Adrienne Arsenault has reported from war zones, riots and natural disasters. The CBC reporter is courageous, but she never takes unnecessary chances.
She and her crew have a rule when reporting from a dangerous location: If anyone senses that the risk is too high, the entire crew changes plans.
“So if you’re trying to go down a road and not everyone is comfortable, literally, with taking the road,” she says, “We don’t do it.”
Recently, on assignment in the Philippines, Arsenault and her crew thought twice about a shoot because, she says, “It began to feel a bit like a trap.”
“You don’t go into anything without doing your homework as best you can – who’s down that road, who’s waiting for us, what’s the risk, what’s the escape plan?” she says. “You don’t just go driving blindly into certain areas.”
Research, preparation and quick decision-making are some of the skills that Arsenault has honed while reporting for the CBC, both as a national reporter and foreign correspondent. Over the past decade, she has reported from the sites of widespread flooding in Pakistan, political uprisings in Libya and the tsunami aftermath in Sri Lanka.
Her reporting has won four Gemini awards, including the award for Best Reportage in 2008 for her coverage of the Zimbabwe elections, when she was part of a small group of journalists allowed in the country. She was named the Commonwealth Broadcasting Association's journalist of the year in 2005.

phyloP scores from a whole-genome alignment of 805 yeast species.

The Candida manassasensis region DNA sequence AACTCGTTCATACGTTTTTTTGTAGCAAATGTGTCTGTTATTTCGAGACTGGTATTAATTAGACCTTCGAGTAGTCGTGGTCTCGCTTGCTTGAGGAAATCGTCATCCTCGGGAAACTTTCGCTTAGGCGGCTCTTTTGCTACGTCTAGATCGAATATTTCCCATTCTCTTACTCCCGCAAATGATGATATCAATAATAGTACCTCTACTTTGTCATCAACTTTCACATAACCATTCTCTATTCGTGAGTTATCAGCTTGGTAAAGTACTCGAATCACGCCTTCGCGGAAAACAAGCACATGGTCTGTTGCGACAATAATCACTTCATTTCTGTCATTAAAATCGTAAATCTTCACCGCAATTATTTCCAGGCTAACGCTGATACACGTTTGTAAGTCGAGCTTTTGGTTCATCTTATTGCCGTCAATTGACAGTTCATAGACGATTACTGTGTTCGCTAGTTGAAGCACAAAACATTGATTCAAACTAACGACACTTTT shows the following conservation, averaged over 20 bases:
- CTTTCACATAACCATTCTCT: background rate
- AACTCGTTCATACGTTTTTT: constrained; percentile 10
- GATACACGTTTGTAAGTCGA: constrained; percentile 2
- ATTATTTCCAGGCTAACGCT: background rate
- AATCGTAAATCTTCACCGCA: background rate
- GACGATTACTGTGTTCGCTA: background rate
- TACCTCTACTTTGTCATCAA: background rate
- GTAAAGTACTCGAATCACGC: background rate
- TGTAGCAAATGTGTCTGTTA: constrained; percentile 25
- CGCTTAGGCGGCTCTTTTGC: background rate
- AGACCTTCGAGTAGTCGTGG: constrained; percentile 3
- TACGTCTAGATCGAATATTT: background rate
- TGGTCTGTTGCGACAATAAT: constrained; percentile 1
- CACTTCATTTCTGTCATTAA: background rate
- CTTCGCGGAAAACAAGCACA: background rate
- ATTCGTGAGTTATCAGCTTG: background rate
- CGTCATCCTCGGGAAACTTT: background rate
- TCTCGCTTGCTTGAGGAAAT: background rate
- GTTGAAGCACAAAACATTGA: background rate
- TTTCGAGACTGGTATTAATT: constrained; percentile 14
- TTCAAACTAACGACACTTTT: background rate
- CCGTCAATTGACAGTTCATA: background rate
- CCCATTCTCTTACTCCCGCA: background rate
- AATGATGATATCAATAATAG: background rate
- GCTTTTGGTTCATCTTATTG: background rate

“Some of the most interesting stories happen far away,” she says. “And part of the joy is trying to shrink that distance and make them connect to people here.”
Arsenault was born and raised in Toronto, and to some extent her upbringing prepared her for the complexities of international reporting. Her family’s dinner conversations were about current affairs and she describes the CBC as “the soundtrack of (her) youth.”
Arsenault studied international politics as an undergraduate at Western because “it was the closest thing (she) could come to getting a degree in current affairs.” She always knew that she wanted to work in journalism and enrolled in Western’s journalism program. After graduating in 1991, she started working at the CBC as an editorial assistant for the morning newscasts, but eventually became a reporter in the Vancouver bureau.
Arsenault returned to Toronto in 1997, when she became a national reporter, and three years later started reporting from Washington, D.C. From 2003 to 2006, she was the CBC’s Middle East bureau chief in Jerusalem, reporting on Israeli-Palestinian conflict and other regional issues. She moved to London, England, in 2006 and worked as the CBC’s senior European correspondent, a post she left in late 2010.
Arsenault is based out of Toronto, doing everything from national reports to international features. She wants to push back against, what she calls, “the trend of quicker, shorter and more” by focusing on long-form reports, whether that’s in Canada or halfway across the world.
Read the complete story: Faculty of Information and Media Studies Journalism Alumni Gallery of Distinction
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